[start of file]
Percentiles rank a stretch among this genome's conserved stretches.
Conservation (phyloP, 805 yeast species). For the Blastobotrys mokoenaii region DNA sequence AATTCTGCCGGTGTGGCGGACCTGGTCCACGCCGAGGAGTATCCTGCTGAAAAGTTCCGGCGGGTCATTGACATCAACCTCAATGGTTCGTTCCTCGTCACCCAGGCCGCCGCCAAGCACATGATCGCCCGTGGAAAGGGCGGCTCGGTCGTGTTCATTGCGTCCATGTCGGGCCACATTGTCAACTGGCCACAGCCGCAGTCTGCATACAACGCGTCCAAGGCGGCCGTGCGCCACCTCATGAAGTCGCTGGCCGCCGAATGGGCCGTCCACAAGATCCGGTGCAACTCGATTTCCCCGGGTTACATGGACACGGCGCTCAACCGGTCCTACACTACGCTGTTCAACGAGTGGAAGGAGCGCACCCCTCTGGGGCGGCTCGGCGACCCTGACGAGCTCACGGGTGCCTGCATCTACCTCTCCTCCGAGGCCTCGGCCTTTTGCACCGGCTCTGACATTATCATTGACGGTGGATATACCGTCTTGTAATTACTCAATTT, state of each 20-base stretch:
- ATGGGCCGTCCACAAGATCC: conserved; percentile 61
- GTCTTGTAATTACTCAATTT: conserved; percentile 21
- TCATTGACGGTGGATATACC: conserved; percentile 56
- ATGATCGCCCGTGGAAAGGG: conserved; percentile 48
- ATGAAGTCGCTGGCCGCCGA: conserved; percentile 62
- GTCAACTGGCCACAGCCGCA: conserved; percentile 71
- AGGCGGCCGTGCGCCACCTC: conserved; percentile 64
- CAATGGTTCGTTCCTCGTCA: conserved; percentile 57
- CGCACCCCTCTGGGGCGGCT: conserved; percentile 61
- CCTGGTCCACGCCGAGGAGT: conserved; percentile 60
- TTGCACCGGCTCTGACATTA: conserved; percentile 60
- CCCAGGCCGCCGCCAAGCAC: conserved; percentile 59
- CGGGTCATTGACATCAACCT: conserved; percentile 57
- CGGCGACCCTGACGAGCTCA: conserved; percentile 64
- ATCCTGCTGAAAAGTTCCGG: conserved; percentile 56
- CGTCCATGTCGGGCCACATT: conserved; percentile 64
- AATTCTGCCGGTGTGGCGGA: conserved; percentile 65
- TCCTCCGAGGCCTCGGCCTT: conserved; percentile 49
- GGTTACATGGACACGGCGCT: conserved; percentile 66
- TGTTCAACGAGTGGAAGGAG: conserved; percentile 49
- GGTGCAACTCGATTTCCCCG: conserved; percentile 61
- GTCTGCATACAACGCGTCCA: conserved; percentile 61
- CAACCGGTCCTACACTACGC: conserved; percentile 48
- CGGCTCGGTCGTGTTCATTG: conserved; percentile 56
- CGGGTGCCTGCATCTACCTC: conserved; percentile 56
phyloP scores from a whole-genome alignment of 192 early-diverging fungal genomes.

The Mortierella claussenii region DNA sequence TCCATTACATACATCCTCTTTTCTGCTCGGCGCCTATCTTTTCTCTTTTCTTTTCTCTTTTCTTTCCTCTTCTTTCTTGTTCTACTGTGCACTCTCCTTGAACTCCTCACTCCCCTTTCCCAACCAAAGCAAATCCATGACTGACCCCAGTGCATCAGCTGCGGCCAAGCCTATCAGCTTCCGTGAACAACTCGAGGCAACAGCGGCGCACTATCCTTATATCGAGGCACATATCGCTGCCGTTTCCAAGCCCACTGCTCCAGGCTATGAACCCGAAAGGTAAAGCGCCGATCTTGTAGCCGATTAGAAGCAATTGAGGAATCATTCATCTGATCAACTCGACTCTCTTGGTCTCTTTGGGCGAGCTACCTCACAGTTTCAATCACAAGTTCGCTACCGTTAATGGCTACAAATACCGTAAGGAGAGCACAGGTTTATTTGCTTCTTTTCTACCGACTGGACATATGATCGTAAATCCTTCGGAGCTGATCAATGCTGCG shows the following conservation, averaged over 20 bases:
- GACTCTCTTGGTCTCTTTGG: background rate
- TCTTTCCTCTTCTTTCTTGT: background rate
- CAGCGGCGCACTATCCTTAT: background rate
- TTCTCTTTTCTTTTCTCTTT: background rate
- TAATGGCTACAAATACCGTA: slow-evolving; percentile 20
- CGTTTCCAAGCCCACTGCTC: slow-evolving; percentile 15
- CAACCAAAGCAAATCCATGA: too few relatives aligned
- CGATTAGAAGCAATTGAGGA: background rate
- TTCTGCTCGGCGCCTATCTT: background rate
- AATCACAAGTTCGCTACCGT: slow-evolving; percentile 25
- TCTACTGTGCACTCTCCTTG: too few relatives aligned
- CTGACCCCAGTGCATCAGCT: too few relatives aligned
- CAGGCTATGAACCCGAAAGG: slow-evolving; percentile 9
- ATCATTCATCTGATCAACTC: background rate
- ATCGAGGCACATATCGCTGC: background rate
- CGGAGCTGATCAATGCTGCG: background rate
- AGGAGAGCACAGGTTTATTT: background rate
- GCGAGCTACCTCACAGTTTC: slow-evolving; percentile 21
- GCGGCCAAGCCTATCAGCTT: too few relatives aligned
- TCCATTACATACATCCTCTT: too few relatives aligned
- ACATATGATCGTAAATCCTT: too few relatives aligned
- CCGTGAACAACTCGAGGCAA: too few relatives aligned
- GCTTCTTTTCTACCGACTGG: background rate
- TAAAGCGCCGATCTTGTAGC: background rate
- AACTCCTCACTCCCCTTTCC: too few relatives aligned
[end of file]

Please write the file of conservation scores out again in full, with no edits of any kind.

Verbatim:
Percentiles rank a stretch among this genome's conserved stretches.
Conservation (phyloP, 805 yeast species). For the Blastobotrys mokoenaii region DNA sequence AATTCTGCCGGTGTGGCGGACCTGGTCCACGCCGAGGAGTATCCTGCTGAAAAGTTCCGGCGGGTCATTGACATCAACCTCAATGGTTCGTTCCTCGTCACCCAGGCCGCCGCCAAGCACATGATCGCCCGTGGAAAGGGCGGCTCGGTCGTGTTCATTGCGTCCATGTCGGGCCACATTGTCAACTGGCCACAGCCGCAGTCTGCATACAACGCGTCCAAGGCGGCCGTGCGCCACCTCATGAAGTCGCTGGCCGCCGAATGGGCCGTCCACAAGATCCGGTGCAACTCGATTTCCCCGGGTTACATGGACACGGCGCTCAACCGGTCCTACACTACGCTGTTCAACGAGTGGAAGGAGCGCACCCCTCTGGGGCGGCTCGGCGACCCTGACGAGCTCACGGGTGCCTGCATCTACCTCTCCTCCGAGGCCTCGGCCTTTTGCACCGGCTCTGACATTATCATTGACGGTGGATATACCGTCTTGTAATTACTCAATTT, state of each 20-base stretch:
- ATGGGCCGTCCACAAGATCC: conserved; percentile 61
- GTCTTGTAATTACTCAATTT: conserved; percentile 21
- TCATTGACGGTGGATATACC: conserved; percentile 56
- ATGATCGCCCGTGGAAAGGG: conserved; percentile 48
- ATGAAGTCGCTGGCCGCCGA: conserved; percentile 62
- GTCAACTGGCCACAGCCGCA: conserved; percentile 71
- AGGCGGCCGTGCGCCACCTC: conserved; percentile 64
- CAATGGTTCGTTCCTCGTCA: conserved; percentile 57
- CGCACCCCTCTGGGGCGGCT: conserved; percentile 61
- CCTGGTCCACGCCGAGGAGT: conserved; percentile 60
- TTGCACCGGCTCTGACATTA: conserved; percentile 60
- CCCAGGCCGCCGCCAAGCAC: conserved; percentile 59
- CGGGTCATTGACATCAACCT: conserved; percentile 57
- CGGCGACCCTGACGAGCTCA: conserved; percentile 64
- ATCCTGCTGAAAAGTTCCGG: conserved; percentile 56
- CGTCCATGTCGGGCCACATT: conserved; percentile 64
- AATTCTGCCGGTGTGGCGGA: conserved; percentile 65
- TCCTCCGAGGCCTCGGCCTT: conserved; percentile 49
- GGTTACATGGACACGGCGCT: conserved; percentile 66
- TGTTCAACGAGTGGAAGGAG: conserved; percentile 49
- GGTGCAACTCGATTTCCCCG: conserved; percentile 61
- GTCTGCATACAACGCGTCCA: conserved; percentile 61
- CAACCGGTCCTACACTACGC: conserved; percentile 48
- CGGCTCGGTCGTGTTCATTG: conserved; percentile 56
- CGGGTGCCTGCATCTACCTC: conserved; percentile 56
phyloP scores from a whole-genome alignment of 192 early-diverging fungal genomes.

The Mortierella claussenii region DNA sequence TCCATTACATACATCCTCTTTTCTGCTCGGCGCCTATCTTTTCTCTTTTCTTTTCTCTTTTCTTTCCTCTTCTTTCTTGTTCTACTGTGCACTCTCCTTGAACTCCTCACTCCCCTTTCCCAACCAAAGCAAATCCATGACTGACCCCAGTGCATCAGCTGCGGCCAAGCCTATCAGCTTCCGTGAACAACTCGAGGCAACAGCGGCGCACTATCCTTATATCGAGGCACATATCGCTGCCGTTTCCAAGCCCACTGCTCCAGGCTATGAACCCGAAAGGTAAAGCGCCGATCTTGTAGCCGATTAGAAGCAATTGAGGAATCATTCATCTGATCAACTCGACTCTCTTGGTCTCTTTGGGCGAGCTACCTCACAGTTTCAATCACAAGTTCGCTACCGTTAATGGCTACAAATACCGTAAGGAGAGCACAGGTTTATTTGCTTCTTTTCTACCGACTGGACATATGATCGTAAATCCTTCGGAGCTGATCAATGCTGCG shows the following conservation, averaged over 20 bases:
- GACTCTCTTGGTCTCTTTGG: background rate
- TCTTTCCTCTTCTTTCTTGT: background rate
- CAGCGGCGCACTATCCTTAT: background rate
- TTCTCTTTTCTTTTCTCTTT: background rate
- TAATGGCTACAAATACCGTA: slow-evolving; percentile 20
- CGTTTCCAAGCCCACTGCTC: slow-evolving; percentile 15
- CAACCAAAGCAAATCCATGA: too few relatives aligned
- CGATTAGAAGCAATTGAGGA: background rate
- TTCTGCTCGGCGCCTATCTT: background rate
- AATCACAAGTTCGCTACCGT: slow-evolving; percentile 25
- TCTACTGTGCACTCTCCTTG: too few relatives aligned
- CTGACCCCAGTGCATCAGCT: too few relatives aligned
- CAGGCTATGAACCCGAAAGG: slow-evolving; percentile 9
- ATCATTCATCTGATCAACTC: background rate
- ATCGAGGCACATATCGCTGC: background rate
- CGGAGCTGATCAATGCTGCG: background rate
- AGGAGAGCACAGGTTTATTT: background rate
- GCGAGCTACCTCACAGTTTC: slow-evolving; percentile 21
- GCGGCCAAGCCTATCAGCTT: too few relatives aligned
- TCCATTACATACATCCTCTT: too few relatives aligned
- ACATATGATCGTAAATCCTT: too few relatives aligned
- CCGTGAACAACTCGAGGCAA: too few relatives aligned
- GCTTCTTTTCTACCGACTGG: background rate
- TAAAGCGCCGATCTTGTAGC: background rate
- AACTCCTCACTCCCCTTTCC: too few relatives aligned